Legislators are still developing plans for a tax cut package, but it’s unclear whether one of the major pieces of Gov. Ron DeSantis’ recommended tax plan will make the cut.
House and Senate leaders both say they’re still considering the proposal but have also warned the tax cut bill will likely be smaller than the current year.
DeSantis pitched the idea of exempting homes with up to $750,000 worth of coverage from taxes, fees and assessments for one year as part of his budget recommendations to lawmakers. That part of the plan would save policyholders $409 million, and a permanent premium tax exemption on flood policies would save $22 million.
DeSantis touted the plan as a way to help homeowners save on insurance premiums, which have skyrocketed in recent years, but lawmakers have been lukewarm in their embrace of the idea.
“Frankly that’s a nice idea, it really doesn’t help that much in the narrative. It doesn’t, really, if you look at the overall number, it’s not a big number but I think it’s a statement the Governor is committed to reducing primarily homeowners’ rates in Florida,” Senate budget chief Doug Broxson, a Pensacola Republican, told reporters Wednesday.
Senate President Kathleen Passidomo, though, then added that it’s still under consideration.
“Obviously it’s something that we’re looking at. I support the concept. Every little bit helps,” said Passidomo, a Naples Republican.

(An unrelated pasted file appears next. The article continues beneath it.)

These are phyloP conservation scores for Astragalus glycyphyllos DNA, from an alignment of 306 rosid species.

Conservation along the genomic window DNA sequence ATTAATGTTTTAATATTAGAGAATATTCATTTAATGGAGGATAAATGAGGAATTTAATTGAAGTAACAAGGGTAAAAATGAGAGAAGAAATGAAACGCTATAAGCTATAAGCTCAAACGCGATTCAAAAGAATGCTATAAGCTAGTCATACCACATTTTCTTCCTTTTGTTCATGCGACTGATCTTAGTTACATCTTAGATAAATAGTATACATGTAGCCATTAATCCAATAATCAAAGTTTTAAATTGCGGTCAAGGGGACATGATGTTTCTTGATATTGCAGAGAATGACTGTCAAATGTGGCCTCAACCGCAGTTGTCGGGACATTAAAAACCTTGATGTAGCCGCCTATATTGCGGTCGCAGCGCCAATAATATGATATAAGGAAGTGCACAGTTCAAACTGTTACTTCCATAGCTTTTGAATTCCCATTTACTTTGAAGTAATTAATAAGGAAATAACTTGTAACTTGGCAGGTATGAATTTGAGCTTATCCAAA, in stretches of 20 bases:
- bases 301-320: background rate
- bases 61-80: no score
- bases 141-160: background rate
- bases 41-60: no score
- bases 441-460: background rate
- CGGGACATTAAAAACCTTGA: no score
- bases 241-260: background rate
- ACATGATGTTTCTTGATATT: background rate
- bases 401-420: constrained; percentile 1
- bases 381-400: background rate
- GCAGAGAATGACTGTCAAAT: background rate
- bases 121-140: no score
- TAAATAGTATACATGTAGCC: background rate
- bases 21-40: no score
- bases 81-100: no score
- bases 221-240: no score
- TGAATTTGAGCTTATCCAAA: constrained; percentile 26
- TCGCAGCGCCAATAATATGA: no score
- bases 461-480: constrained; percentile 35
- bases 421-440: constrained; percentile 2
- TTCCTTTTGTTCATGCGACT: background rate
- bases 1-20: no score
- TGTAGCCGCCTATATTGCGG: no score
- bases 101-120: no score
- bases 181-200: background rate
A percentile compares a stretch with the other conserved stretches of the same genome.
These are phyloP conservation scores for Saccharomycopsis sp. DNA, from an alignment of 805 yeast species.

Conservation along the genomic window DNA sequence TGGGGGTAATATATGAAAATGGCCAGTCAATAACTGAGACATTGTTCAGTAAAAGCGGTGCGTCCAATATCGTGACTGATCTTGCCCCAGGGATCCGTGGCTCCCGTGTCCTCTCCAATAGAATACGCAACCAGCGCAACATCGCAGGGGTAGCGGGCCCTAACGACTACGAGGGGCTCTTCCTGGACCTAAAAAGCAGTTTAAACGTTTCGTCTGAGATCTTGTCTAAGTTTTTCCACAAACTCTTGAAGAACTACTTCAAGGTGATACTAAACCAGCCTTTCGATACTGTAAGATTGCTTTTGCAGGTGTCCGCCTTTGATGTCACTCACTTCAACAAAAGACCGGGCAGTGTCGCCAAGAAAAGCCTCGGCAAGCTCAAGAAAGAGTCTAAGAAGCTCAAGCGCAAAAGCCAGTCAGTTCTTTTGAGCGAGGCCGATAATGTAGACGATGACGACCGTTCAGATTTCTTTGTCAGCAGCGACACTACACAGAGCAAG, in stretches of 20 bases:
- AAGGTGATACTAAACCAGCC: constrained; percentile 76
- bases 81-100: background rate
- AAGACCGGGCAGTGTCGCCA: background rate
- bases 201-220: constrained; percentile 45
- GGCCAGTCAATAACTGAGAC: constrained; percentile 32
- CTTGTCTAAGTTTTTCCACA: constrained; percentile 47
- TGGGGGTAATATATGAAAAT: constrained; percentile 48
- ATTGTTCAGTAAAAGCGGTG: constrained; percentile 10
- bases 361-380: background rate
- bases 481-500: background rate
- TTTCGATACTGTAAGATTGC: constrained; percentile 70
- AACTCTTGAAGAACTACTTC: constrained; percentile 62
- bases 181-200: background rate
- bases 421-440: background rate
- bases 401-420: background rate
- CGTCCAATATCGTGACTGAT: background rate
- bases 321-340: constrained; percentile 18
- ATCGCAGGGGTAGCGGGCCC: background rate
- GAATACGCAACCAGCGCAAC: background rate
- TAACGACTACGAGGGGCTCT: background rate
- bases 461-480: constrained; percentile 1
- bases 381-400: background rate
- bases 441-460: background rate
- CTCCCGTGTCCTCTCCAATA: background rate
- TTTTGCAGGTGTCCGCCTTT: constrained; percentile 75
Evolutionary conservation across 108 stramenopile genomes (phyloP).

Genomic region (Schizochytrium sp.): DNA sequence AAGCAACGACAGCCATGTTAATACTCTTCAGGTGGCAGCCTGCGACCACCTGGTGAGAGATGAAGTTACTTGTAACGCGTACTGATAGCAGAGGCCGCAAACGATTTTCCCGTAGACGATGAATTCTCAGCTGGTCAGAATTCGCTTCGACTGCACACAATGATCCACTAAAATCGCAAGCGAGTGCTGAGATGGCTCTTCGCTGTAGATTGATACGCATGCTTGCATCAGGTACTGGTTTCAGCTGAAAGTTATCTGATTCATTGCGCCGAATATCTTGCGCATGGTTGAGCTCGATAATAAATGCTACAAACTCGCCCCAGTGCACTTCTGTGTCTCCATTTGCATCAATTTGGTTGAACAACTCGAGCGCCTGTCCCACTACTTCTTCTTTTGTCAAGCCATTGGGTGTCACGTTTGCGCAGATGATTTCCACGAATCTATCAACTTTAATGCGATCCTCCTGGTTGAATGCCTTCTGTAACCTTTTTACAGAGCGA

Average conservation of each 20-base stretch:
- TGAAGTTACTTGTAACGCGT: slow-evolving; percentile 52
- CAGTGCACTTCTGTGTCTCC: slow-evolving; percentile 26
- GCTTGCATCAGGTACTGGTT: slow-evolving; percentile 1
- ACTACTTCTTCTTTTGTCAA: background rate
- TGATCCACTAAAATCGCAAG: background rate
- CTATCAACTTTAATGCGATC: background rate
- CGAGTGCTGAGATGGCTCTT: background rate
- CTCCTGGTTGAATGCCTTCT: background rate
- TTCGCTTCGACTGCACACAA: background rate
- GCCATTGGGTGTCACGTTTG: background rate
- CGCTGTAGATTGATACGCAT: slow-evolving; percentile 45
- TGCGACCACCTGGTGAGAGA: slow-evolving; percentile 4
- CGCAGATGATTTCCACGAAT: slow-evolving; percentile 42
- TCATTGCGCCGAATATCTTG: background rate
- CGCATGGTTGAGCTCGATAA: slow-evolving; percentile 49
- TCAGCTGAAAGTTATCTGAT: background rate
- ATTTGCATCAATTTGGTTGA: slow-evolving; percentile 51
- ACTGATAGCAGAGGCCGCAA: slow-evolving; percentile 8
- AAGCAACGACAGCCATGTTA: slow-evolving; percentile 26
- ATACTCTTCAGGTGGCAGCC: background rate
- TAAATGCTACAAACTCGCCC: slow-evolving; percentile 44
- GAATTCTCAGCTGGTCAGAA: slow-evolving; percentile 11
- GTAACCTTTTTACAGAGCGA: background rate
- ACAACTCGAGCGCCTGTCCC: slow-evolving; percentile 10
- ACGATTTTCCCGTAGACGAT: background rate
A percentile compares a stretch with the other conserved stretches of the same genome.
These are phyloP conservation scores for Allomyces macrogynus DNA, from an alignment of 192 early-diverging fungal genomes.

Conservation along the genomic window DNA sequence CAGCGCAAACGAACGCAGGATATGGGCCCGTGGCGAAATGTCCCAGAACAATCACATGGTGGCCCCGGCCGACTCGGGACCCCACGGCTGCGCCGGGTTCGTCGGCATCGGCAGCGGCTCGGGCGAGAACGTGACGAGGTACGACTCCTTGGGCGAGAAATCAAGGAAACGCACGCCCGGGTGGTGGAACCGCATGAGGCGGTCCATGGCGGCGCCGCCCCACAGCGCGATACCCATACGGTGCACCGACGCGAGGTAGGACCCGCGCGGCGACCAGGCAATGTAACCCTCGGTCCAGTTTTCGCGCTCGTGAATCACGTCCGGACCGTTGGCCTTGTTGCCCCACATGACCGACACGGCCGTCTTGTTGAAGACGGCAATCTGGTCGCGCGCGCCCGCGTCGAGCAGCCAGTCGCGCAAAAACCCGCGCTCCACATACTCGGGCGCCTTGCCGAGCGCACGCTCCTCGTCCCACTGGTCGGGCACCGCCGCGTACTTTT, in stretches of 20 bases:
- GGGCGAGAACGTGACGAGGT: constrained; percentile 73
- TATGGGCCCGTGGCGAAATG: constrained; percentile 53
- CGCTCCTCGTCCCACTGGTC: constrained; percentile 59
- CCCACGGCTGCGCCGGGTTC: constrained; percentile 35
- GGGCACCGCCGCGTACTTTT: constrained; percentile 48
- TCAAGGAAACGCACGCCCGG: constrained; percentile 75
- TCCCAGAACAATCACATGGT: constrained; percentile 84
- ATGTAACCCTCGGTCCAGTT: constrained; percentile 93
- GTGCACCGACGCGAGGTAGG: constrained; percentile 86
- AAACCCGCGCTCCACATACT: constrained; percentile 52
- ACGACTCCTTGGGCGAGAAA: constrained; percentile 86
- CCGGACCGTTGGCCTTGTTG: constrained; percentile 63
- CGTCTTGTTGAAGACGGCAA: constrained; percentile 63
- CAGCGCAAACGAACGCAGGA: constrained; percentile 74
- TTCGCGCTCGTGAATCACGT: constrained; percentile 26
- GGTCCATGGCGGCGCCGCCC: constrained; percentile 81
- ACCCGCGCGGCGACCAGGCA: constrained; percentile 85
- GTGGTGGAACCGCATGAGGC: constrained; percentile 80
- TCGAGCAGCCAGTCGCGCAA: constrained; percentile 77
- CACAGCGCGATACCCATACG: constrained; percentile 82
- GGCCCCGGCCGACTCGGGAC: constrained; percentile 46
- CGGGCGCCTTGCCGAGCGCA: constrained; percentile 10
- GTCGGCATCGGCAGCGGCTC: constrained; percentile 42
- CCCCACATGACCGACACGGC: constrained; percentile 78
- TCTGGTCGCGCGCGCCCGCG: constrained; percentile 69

In the House, Rep. Stan McClain, an Ocala Republican who chairs the House Ways and Means Committee, which writes the tax plan, also said the insurance tax cut could make it in the final bill.
His panel held a presentation Thursday on tax cut “concepts” the panel is considering. A reduction in the business rent tax, limitations on tourist development taxes and local option surtaxes and additional credits on corporate incomes taxes for businesses that hire disabled workers were all discussed, but DeSantis’ insurance tax cut plan wasn’t part of the presentation.
McClain said his panel’s tax cut bill will be released next week. The House plan will eventually pass off the floor but be the subject of negotiations with the Senate over the final tax cut plan.